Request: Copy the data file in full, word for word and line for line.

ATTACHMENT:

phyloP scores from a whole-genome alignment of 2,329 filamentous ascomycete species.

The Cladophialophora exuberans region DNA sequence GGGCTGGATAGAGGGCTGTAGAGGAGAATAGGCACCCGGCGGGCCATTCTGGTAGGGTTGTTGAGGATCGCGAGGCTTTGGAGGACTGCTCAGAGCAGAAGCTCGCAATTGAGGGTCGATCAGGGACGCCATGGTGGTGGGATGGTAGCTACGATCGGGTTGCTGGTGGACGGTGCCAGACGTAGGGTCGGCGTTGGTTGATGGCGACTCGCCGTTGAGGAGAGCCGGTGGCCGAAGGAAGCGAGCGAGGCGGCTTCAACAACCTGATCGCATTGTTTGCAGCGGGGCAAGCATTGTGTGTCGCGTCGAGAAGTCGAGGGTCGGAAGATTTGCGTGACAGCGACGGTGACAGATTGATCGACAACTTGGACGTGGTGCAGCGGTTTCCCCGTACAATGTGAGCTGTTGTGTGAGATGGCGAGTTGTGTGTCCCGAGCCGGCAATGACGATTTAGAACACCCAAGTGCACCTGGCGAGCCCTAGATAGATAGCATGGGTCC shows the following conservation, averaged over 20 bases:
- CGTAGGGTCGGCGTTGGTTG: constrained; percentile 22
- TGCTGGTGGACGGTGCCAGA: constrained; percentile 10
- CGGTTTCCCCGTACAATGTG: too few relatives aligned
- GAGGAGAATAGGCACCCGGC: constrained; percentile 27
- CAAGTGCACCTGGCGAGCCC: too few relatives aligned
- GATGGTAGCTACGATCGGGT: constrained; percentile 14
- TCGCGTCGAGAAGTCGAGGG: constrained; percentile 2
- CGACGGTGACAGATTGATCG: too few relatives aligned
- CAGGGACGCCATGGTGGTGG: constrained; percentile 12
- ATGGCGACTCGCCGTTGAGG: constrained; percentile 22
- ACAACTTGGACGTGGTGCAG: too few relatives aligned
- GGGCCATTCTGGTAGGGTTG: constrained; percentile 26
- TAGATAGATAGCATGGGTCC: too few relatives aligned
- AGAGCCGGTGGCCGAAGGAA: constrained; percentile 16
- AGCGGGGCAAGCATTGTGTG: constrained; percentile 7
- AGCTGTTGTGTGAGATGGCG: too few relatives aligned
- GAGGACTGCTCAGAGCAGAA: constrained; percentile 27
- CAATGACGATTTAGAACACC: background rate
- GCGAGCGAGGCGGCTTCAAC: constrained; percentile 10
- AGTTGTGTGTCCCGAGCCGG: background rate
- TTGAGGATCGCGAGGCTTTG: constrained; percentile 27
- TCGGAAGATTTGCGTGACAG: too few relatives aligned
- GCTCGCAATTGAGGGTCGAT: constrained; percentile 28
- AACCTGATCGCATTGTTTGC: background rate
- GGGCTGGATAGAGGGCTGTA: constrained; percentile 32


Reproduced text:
phyloP scores from a whole-genome alignment of 2,329 filamentous ascomycete species.

The Cladophialophora exuberans region DNA sequence GGGCTGGATAGAGGGCTGTAGAGGAGAATAGGCACCCGGCGGGCCATTCTGGTAGGGTTGTTGAGGATCGCGAGGCTTTGGAGGACTGCTCAGAGCAGAAGCTCGCAATTGAGGGTCGATCAGGGACGCCATGGTGGTGGGATGGTAGCTACGATCGGGTTGCTGGTGGACGGTGCCAGACGTAGGGTCGGCGTTGGTTGATGGCGACTCGCCGTTGAGGAGAGCCGGTGGCCGAAGGAAGCGAGCGAGGCGGCTTCAACAACCTGATCGCATTGTTTGCAGCGGGGCAAGCATTGTGTGTCGCGTCGAGAAGTCGAGGGTCGGAAGATTTGCGTGACAGCGACGGTGACAGATTGATCGACAACTTGGACGTGGTGCAGCGGTTTCCCCGTACAATGTGAGCTGTTGTGTGAGATGGCGAGTTGTGTGTCCCGAGCCGGCAATGACGATTTAGAACACCCAAGTGCACCTGGCGAGCCCTAGATAGATAGCATGGGTCC shows the following conservation, averaged over 20 bases:
- CGTAGGGTCGGCGTTGGTTG: constrained; percentile 22
- TGCTGGTGGACGGTGCCAGA: constrained; percentile 10
- CGGTTTCCCCGTACAATGTG: too few relatives aligned
- GAGGAGAATAGGCACCCGGC: constrained; percentile 27
- CAAGTGCACCTGGCGAGCCC: too few relatives aligned
- GATGGTAGCTACGATCGGGT: constrained; percentile 14
- TCGCGTCGAGAAGTCGAGGG: constrained; percentile 2
- CGACGGTGACAGATTGATCG: too few relatives aligned
- CAGGGACGCCATGGTGGTGG: constrained; percentile 12
- ATGGCGACTCGCCGTTGAGG: constrained; percentile 22
- ACAACTTGGACGTGGTGCAG: too few relatives aligned
- GGGCCATTCTGGTAGGGTTG: constrained; percentile 26
- TAGATAGATAGCATGGGTCC: too few relatives aligned
- AGAGCCGGTGGCCGAAGGAA: constrained; percentile 16
- AGCGGGGCAAGCATTGTGTG: constrained; percentile 7
- AGCTGTTGTGTGAGATGGCG: too few relatives aligned
- GAGGACTGCTCAGAGCAGAA: constrained; percentile 27
- CAATGACGATTTAGAACACC: background rate
- GCGAGCGAGGCGGCTTCAAC: constrained; percentile 10
- AGTTGTGTGTCCCGAGCCGG: background rate
- TTGAGGATCGCGAGGCTTTG: constrained; percentile 27
- TCGGAAGATTTGCGTGACAG: too few relatives aligned
- GCTCGCAATTGAGGGTCGAT: constrained; percentile 28
- AACCTGATCGCATTGTTTGC: background rate
- GGGCTGGATAGAGGGCTGTA: constrained; percentile 32